News

June 5, 2020

Growing Together: Lunch & Learn Series

Join the Women & Girls Foundation, Pathways PA, and MomsRising on Fridays at noon for a “lunch and learn” series to discuss how families are adapting, how communities can come together to support each other during this time, and what resources are available to help families thrive.

About

Every week presenters will discuss a hot topic for working people and families, including paid leave, eldercare, parenting young kids, and more. Stop by to connect to resources, ask questions, meet others, and share what you’re experiencing.

Registration

To register and learn more, visit the event webpage.

News

January 28, 2020

Study Opportunity: Parents Promoting Early Learning

Parents of four-year-old children are invited to participate in a new University of Pittsburgh study named, “Parents Promoting Early Learning.” Compensation provided.

About

Parents Promoting Early Learning studies how parents and their four-year-old children interact and how such interactions help prepare the child for school. Study participants will be compensated and must complete:

    • two visits, hosted at the participant’s home or at a University of Pittsburgh office, where the parent and child complete games and assessments,
    • questionnaires and interviews about the child’s development and activities, and
    • a one-year follow-up visit for more games and assessments.

Requirements

    • Child is age four (or almost four)
    • Parent must participate
    • Both parent and child identify as either African American or White
    • Both parent and child are fluent in English
    • Child has never been diagnosed with a disability

More Information

For more information, call 412.204.6845, email ppel@pitt.edu, or visit the research study webpage.

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News

August 5, 2019

For Children’s Long-Term Success, Families Need Paid Leave

When a family introduces a new child into their life, the last thing they should have to worry about is if they have the time and money to properly care for and bond with their child. However, families across the Commonwealth are in that exact situation, with many caregivers involuntarily reducing their work hours, changing jobs, or leaving the workforce entirely.

Early Interactions Matter

While many may associate childhood learning with the education system, learning and development begin much earlier than a child’s first classroom experience. Parents and caregivers are children’s first teachers, and to support the long-term success of the next generation, we need to ensure that all caregivers are afforded the opportunity to care for and bond with their children.

In Pennsylvania, there are more than 870,000 children under the age of six. Of those children, 41 percent live in low-income households. While about 51 percent of children birth to age five are in non-parental care for at least 10 hours per week, accessing such services can be difficult and expensive. Due to high costs, limited seats, and child care deserts, families across the Commonwealth are left without access to the affordable, high-quality child care services they need.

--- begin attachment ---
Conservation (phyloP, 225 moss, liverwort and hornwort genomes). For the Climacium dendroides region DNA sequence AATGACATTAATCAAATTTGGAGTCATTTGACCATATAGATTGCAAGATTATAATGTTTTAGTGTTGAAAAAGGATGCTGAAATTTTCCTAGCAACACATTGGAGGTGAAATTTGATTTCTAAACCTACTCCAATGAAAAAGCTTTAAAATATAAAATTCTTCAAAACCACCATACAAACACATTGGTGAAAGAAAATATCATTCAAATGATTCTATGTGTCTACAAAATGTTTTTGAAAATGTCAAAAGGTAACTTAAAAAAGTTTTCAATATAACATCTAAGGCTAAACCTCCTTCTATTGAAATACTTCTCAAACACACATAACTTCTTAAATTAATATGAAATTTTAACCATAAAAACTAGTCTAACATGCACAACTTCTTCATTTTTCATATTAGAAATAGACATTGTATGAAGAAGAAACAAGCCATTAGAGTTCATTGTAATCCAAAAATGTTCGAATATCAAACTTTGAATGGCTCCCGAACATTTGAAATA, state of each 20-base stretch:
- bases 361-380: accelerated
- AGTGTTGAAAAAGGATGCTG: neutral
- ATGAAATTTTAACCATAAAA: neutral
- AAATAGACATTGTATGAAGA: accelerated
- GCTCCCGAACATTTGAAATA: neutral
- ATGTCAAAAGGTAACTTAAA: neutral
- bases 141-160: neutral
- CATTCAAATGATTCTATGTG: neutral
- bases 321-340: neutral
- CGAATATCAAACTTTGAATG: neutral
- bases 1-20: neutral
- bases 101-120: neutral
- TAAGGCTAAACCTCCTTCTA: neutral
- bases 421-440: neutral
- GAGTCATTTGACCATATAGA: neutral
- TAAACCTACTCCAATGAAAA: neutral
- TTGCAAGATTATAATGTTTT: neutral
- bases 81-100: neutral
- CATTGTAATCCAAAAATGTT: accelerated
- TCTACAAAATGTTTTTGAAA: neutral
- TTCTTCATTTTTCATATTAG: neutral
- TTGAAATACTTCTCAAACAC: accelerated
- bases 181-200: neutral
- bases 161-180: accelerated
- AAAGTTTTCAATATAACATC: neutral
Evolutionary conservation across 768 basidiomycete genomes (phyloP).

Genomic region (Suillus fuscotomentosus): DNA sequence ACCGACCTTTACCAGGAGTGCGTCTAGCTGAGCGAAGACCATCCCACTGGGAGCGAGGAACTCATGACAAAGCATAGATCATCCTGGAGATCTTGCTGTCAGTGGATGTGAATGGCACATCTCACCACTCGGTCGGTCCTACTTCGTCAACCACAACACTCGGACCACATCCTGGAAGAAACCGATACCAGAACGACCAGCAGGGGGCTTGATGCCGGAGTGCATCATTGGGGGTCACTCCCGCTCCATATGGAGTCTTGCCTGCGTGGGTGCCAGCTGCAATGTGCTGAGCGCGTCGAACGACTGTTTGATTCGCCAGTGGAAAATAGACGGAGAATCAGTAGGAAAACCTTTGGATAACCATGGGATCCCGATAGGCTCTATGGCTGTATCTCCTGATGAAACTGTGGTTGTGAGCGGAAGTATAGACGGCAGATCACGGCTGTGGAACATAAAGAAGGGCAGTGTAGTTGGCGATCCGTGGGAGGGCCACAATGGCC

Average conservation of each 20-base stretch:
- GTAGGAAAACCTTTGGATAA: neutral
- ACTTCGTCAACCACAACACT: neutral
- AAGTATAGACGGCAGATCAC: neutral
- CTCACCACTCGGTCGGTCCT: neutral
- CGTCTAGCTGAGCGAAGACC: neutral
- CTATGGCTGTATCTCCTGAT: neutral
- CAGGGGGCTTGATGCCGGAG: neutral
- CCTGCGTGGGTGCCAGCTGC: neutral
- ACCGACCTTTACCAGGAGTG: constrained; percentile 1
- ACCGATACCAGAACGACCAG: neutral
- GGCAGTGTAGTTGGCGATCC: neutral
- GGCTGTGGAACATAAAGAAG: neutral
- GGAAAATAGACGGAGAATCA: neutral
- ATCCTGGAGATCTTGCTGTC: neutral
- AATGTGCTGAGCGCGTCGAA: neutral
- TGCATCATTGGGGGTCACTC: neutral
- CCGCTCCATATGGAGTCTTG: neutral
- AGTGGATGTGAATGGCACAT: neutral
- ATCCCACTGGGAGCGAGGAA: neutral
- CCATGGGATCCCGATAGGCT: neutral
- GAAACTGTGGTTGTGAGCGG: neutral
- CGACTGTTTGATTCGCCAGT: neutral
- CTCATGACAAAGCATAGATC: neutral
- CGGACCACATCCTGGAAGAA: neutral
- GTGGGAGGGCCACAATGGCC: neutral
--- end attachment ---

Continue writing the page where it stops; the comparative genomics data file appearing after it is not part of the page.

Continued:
The difficulties don’t stop there. Without child care access, families have limited options. They can rotate their child through a list of available family members and friends; reduce or shift their work hours; change their profession; or leave the workforce entirely. More often than not, these challenges disproportionately affect women who make up 94 percent of workers that involuntarily work part-time due to child care problems. While these options exist, all of them can lead to negative outcomes, including financial insecurity, inconsistent caregiving, increased family stress, and difficulties reentering the workforce.

Research shows that positive interactions with consistent adult caregivers are important during children’s early development, as they optimize the development of brain pathways for the visual and auditory senses, motor and language processing, higher cognitive functioning, and emotional regulation. This challenge is more than just having someone around to look after a child. It’s about establishing the conditions children need to experience success later in life.

Current Policy

In the current family leave system, the Family and Medical Leave Act (FMLA) provides certain employees with up to 12 weeks of unpaid, job-protected leave per year. FMLA was designed to help employees balance their work and family responsibilities, providing this benefit to employees at public agencies, public and private elementary and secondary schools, and companies with 50 or more employees. However, just because unpaid leave is available does not mean that it is accessible. In January 2019, the National Partnership for Women and Families reported out that unpaid leave under the FMLA is inaccessible for 59 percent of working people.

The Family Care Act

If Pennsylvania passes the Family Care Act, families will no longer have to choose between remaining financially stable in the workforce and caring for their young child in the most critical period of their life. The Family Care Act establishes a statewide insurance fund, similar to Pennsylvania’s unemployment compensation fund, which allows individuals to draw down a portion of their salary for:

    • Up to 12 weeks to care for a family member with a serious health condition
    • Up to 12 weeks to care for a covered service member as covered under FMLA
    • Up to 20 weeks to care for their own serious health condition